Degree Granting Department
Curriculum and Instruction
Stephen Turner, Ph.D.
Sherman Dorn, Ph.D.
John P. Anton, Ph.D.
Jeff Kromrey, Ph.D.
Growth, Impulse, Human Nature, Schooling, Experience
Some have claimed that John Dewey was one of few thinkers that developed an
educational theory that is comparable to Plato.1 Dewey did something that William James
and Charles Sanders Peirce did not do; he applied Pragmatism and the Pragmatic method
to the study of education. The main tasks of this dissertation are as follows: (1) Argues
that habit is the most important and unifying element in John Dewey's philosophy of
education, (2) Critically investigates habit's fundamental role in his democratic project of
reconstructing culture toward establishing and sustaining the democratic way of life. In
addition to the latter points, this project shows how and why the critique of habits and
cultural values is central to Dewey's philosophy of education and reveals how important
the process of unlearning is to the continual development of human possibilities.
The latter tasks will be carried out by first reviewing the historical influences on
Dewey's thinking with regard to habit and surveying secondary literature that has dealt
with his position on habit. Second, the Deweyan conception of the nature of habit and the
formation of habit in immediate experience will be explored. Third, Dewey's educational
philosophy will be examined. Education, which Dewey asserts to be Democracy's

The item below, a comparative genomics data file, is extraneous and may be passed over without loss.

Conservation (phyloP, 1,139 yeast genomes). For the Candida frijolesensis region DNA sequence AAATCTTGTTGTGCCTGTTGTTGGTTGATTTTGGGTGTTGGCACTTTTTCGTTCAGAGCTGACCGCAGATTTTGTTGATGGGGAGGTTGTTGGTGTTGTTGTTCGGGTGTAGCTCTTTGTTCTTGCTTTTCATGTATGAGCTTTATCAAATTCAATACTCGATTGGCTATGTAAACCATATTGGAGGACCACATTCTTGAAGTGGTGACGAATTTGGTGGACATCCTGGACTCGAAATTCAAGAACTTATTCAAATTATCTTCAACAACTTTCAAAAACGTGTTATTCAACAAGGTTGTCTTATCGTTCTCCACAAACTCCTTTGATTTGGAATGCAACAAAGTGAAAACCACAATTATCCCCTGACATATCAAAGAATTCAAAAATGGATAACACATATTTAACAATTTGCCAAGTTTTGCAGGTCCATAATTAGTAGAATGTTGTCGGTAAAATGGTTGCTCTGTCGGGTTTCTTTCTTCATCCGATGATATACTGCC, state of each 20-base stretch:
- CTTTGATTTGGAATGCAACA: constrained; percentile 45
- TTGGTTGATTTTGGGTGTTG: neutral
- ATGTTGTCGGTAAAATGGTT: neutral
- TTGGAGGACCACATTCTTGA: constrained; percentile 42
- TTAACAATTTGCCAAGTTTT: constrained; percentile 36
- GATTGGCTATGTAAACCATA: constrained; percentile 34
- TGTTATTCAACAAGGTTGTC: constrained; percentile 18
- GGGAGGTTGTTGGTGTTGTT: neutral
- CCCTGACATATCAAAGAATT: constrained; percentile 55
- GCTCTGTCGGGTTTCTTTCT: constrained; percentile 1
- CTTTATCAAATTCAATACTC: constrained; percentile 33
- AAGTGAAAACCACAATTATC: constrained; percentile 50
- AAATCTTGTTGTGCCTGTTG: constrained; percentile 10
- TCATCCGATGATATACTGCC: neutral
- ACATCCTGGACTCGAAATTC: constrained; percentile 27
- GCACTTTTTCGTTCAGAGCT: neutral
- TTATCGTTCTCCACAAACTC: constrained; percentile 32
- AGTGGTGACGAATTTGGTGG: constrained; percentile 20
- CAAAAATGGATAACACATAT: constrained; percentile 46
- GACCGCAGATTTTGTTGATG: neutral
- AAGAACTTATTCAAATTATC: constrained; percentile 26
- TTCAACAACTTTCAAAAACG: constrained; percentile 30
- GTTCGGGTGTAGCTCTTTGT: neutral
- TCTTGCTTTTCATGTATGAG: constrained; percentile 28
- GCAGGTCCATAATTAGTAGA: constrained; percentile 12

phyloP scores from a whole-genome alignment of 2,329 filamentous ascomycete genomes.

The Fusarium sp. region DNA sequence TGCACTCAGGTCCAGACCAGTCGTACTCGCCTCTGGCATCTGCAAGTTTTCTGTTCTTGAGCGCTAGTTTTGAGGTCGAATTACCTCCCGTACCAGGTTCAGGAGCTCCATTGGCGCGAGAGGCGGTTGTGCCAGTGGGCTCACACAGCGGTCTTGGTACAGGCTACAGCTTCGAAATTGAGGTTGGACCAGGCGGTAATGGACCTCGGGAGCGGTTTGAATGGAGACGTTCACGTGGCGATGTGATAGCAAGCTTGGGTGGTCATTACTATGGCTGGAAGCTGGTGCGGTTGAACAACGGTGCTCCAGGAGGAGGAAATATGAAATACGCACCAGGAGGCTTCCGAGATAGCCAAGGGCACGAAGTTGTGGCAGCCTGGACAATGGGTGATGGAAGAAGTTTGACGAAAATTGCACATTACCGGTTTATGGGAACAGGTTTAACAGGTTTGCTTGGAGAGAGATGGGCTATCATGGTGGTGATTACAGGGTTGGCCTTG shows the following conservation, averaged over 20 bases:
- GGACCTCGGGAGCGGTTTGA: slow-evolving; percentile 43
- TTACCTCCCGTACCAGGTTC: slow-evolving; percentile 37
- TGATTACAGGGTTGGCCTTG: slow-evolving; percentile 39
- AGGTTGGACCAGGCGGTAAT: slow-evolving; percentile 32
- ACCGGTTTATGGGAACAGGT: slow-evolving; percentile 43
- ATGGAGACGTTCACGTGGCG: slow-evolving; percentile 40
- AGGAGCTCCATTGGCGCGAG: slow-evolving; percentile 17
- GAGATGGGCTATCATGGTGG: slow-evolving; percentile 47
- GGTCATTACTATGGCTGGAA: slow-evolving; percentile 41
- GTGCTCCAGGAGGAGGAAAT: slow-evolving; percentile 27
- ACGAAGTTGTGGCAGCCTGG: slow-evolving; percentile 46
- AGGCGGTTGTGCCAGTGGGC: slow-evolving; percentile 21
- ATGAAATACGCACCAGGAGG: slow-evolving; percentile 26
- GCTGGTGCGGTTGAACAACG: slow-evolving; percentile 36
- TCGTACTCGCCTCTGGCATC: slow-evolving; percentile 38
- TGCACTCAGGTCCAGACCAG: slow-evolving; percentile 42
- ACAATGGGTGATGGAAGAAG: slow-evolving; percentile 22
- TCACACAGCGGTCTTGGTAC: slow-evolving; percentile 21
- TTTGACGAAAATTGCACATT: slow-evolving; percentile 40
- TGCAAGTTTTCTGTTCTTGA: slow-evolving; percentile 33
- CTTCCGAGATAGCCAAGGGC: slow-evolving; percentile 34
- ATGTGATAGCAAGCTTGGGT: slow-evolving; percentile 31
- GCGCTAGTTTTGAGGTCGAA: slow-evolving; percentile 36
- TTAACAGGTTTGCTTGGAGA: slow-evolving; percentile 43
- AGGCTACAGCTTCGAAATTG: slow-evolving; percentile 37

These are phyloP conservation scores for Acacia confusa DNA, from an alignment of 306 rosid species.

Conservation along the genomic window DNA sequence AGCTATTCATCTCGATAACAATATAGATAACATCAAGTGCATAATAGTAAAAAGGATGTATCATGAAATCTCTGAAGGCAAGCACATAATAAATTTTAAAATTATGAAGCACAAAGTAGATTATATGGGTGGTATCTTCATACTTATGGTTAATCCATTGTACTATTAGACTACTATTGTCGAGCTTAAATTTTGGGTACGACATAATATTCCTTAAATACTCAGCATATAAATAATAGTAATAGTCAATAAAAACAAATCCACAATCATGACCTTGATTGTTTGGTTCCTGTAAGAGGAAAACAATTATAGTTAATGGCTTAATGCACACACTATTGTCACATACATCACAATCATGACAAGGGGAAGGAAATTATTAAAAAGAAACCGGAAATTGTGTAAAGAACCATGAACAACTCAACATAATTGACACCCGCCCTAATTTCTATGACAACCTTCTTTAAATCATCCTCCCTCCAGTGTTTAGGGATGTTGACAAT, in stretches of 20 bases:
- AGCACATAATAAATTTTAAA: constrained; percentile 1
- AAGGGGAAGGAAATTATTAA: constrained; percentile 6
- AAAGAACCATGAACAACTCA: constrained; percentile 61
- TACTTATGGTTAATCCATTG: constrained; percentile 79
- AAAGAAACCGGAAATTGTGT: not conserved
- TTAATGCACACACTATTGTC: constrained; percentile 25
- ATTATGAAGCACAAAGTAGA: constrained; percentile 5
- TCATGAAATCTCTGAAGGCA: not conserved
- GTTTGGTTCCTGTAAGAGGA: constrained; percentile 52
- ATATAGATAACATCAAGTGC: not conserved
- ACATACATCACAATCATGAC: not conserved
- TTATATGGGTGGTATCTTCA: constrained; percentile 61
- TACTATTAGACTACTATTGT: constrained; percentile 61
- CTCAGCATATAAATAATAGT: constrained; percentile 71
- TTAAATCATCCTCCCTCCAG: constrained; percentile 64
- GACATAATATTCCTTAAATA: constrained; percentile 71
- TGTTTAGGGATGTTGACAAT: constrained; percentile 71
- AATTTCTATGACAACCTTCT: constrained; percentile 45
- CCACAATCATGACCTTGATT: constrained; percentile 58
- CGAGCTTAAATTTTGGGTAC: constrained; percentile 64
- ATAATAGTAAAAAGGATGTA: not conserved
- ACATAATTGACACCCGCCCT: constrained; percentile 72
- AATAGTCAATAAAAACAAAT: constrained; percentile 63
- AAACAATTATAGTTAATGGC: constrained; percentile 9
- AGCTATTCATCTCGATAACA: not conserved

midwife, should produce growth that is characterized by perpetual reconstruction of
habits of thought and practical conduct. Fourth, in investigating habit, individuality, and community, a close reading of Dewey's position on habit highlights that the political
enterprise of education and the transactional process of learning are cultural projects that
demand ongoing re-evaluation and refinement community values. The conclusion will
argue how important the ongoing improvement of a cultural instrumentalism, through
schooling, is to sustaining a steady path of cultural self-correction. For Dewey, schooling,
in cultivating the requisite habits, serves the crucial social function of developing and
recasting new forms of the Democratic way of life toward creating a "Great Community."
Dewey had a persistent concern for the ethos of the Democratic way of life but
feared that the stultification of an individual's plasticity of habit will inevitably bring on
the "social arterial sclerosis" of the public. Like his pragmatism, experimentalism, and
instrumentalism, the Democratic way of life, for Dewey, is an attitude. This attitude, like
any attitude, is shaped and channeled by a force as powerful as gravity, habit.
Scholar Commons Citation
Lamons, Brent, "Habit, Education, and the Democratic Way of Life: The Vital Role of Habit in John Dewey's Philosophy of Education" (2012). USF Tampa Graduate Theses and Dissertations.